Stocks quoted in this article:
Mirror, mirror on the wall, what's the most volatile S&P 500 Index (SPX) sector of them all?
Would you believe utilities? Seriously.
This doesn't get a lot of publicity any more, but there are nine "Select Spyders" you can trade in exchange-traded fund (ETF) form. Basically, all SPX stocks are allocated into one of nine buckets: Energy (XLE), Tech (XLK), Utilities (XLU), Healthcare (XLV), Consumer Discretionary (XLY), Consumer Staples (XLP), Materials (XLB), Industrials (XLI) and Financials (XLF).
Here are the 10-day realized volatility (RV) and 30-day implied volatility ("The VIX of…") each sector, as of midday yesterday:
For the sake of comparison, the current 10-Day RV in the SPDR S&P 500 ETF Trust (SPY) is about 7 now. So in general, the "parts" are moving more than the "whole." Not much more, as you can see.
And right here, right now, the Utilities SPDR ETF (XLU) has a 10-day RV of 15, the highest of the lot!
Now, some of that is because some of these categories are a bit loose, and the stocks in them maybe won't correlate so strongly. (I'm looking at you, Consumer Discretionary and Consumer Staples.) Some of them are dominated by a couple of names that aren't particularly volatile, like Energy.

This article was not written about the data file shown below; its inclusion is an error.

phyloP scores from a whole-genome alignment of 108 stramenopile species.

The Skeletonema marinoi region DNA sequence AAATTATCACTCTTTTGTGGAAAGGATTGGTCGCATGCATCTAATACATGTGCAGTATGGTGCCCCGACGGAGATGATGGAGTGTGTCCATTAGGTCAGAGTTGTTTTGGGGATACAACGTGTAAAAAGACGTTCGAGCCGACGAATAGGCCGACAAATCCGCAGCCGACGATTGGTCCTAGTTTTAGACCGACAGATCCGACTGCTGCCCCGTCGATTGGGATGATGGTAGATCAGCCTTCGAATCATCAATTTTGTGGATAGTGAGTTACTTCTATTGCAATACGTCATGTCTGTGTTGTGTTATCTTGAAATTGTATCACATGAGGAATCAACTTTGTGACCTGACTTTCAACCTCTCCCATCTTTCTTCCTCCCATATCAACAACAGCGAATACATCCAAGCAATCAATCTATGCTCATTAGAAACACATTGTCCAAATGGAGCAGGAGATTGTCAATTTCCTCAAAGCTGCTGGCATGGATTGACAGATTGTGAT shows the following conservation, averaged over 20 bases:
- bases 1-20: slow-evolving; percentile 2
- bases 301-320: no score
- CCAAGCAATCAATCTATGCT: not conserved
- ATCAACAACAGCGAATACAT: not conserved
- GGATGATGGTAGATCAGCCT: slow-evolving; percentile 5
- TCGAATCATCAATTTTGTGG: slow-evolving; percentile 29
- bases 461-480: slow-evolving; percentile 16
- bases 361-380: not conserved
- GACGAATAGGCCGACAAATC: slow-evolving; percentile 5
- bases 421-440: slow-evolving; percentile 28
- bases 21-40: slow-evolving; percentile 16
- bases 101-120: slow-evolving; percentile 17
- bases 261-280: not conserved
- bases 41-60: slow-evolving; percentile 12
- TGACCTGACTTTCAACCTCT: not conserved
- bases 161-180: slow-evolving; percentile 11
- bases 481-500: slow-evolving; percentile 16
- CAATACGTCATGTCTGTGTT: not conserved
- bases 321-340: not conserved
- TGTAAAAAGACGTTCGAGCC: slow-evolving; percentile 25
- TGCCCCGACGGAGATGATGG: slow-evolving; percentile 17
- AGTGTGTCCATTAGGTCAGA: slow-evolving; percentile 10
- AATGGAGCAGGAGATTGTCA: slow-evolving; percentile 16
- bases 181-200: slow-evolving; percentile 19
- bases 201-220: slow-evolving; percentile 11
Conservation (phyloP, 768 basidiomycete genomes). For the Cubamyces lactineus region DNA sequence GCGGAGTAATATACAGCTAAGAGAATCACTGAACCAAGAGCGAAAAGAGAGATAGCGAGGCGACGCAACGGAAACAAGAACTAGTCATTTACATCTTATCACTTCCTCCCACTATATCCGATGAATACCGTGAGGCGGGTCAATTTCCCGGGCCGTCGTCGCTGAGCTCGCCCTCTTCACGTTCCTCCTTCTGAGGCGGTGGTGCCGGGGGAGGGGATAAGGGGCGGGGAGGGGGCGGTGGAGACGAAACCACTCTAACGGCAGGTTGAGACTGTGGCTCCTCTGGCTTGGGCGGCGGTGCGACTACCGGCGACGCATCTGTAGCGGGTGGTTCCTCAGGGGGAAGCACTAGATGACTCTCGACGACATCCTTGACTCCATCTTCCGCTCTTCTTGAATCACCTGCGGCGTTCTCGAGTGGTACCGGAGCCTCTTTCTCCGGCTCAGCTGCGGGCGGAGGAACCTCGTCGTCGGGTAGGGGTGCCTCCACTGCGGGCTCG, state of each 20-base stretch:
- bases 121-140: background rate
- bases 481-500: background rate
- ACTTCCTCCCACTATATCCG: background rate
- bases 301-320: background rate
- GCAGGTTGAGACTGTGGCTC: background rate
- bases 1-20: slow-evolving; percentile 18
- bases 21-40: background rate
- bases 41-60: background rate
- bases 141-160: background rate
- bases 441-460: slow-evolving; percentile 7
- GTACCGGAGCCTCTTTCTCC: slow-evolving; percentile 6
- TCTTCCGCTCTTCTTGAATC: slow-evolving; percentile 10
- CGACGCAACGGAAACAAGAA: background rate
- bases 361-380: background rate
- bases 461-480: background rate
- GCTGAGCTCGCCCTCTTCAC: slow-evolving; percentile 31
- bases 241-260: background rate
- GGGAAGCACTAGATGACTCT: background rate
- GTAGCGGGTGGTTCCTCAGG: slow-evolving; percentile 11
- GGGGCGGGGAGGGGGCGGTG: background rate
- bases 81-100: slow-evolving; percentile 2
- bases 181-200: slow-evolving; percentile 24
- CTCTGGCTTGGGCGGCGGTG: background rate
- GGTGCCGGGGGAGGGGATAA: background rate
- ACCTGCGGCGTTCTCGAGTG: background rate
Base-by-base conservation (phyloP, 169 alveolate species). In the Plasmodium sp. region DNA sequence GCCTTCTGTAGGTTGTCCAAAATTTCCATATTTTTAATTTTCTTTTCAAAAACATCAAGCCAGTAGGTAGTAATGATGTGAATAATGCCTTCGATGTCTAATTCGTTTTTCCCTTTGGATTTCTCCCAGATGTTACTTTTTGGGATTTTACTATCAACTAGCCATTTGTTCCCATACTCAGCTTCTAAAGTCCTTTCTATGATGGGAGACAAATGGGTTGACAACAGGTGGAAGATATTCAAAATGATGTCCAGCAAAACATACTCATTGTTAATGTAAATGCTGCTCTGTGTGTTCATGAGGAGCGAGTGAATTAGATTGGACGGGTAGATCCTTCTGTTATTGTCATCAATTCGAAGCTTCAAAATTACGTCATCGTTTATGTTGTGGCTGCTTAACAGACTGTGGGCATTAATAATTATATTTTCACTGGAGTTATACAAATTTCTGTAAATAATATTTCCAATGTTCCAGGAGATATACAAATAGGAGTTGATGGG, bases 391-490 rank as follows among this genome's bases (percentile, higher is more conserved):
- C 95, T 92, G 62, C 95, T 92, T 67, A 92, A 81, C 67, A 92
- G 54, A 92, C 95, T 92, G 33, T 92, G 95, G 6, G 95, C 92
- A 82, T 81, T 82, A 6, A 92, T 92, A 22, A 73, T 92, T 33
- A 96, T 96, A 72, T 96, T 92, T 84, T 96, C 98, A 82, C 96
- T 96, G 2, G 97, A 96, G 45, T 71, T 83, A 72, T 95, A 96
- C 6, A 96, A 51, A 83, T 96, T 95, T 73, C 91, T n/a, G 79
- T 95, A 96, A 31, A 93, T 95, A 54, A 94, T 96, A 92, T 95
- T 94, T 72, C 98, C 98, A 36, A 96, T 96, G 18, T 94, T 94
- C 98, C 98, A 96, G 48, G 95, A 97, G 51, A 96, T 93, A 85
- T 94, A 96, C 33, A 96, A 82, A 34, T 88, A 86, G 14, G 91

The biggest reason, though, is just the randomness of the date we chose. The XLU had a big-range day last week. Take that out and it pretty much moves at a 10 volatility clip. That's right in line with all the others and makes the implied volatility (IV) of 14 look fair.
IV here is actually drifting lower, like pretty much everywhere else around the Street. Here's how it looks over the first half of 2014, vs. the ETF itself:
Off the lows! But not that far off the lows.
The Schaeffer's put/call open interest ratio (SOIR) is about 3, which is high in the general sense, but pretty much normal for here.
Utilities are a classic proxy for the bond market. But given that there are 5,000 easy ways to buy bonds in any form you like, not sure why you'd bother with XLU, unless you like your coupons as dividends.
I'm inclined to say the modest uptick in volatility is just noise here, and it just looks like any garden-variety market sector.
Disclaimer: Mr. Warner's opinions expressed above do not necessarily represent the views of Schaeffer's Investment Research.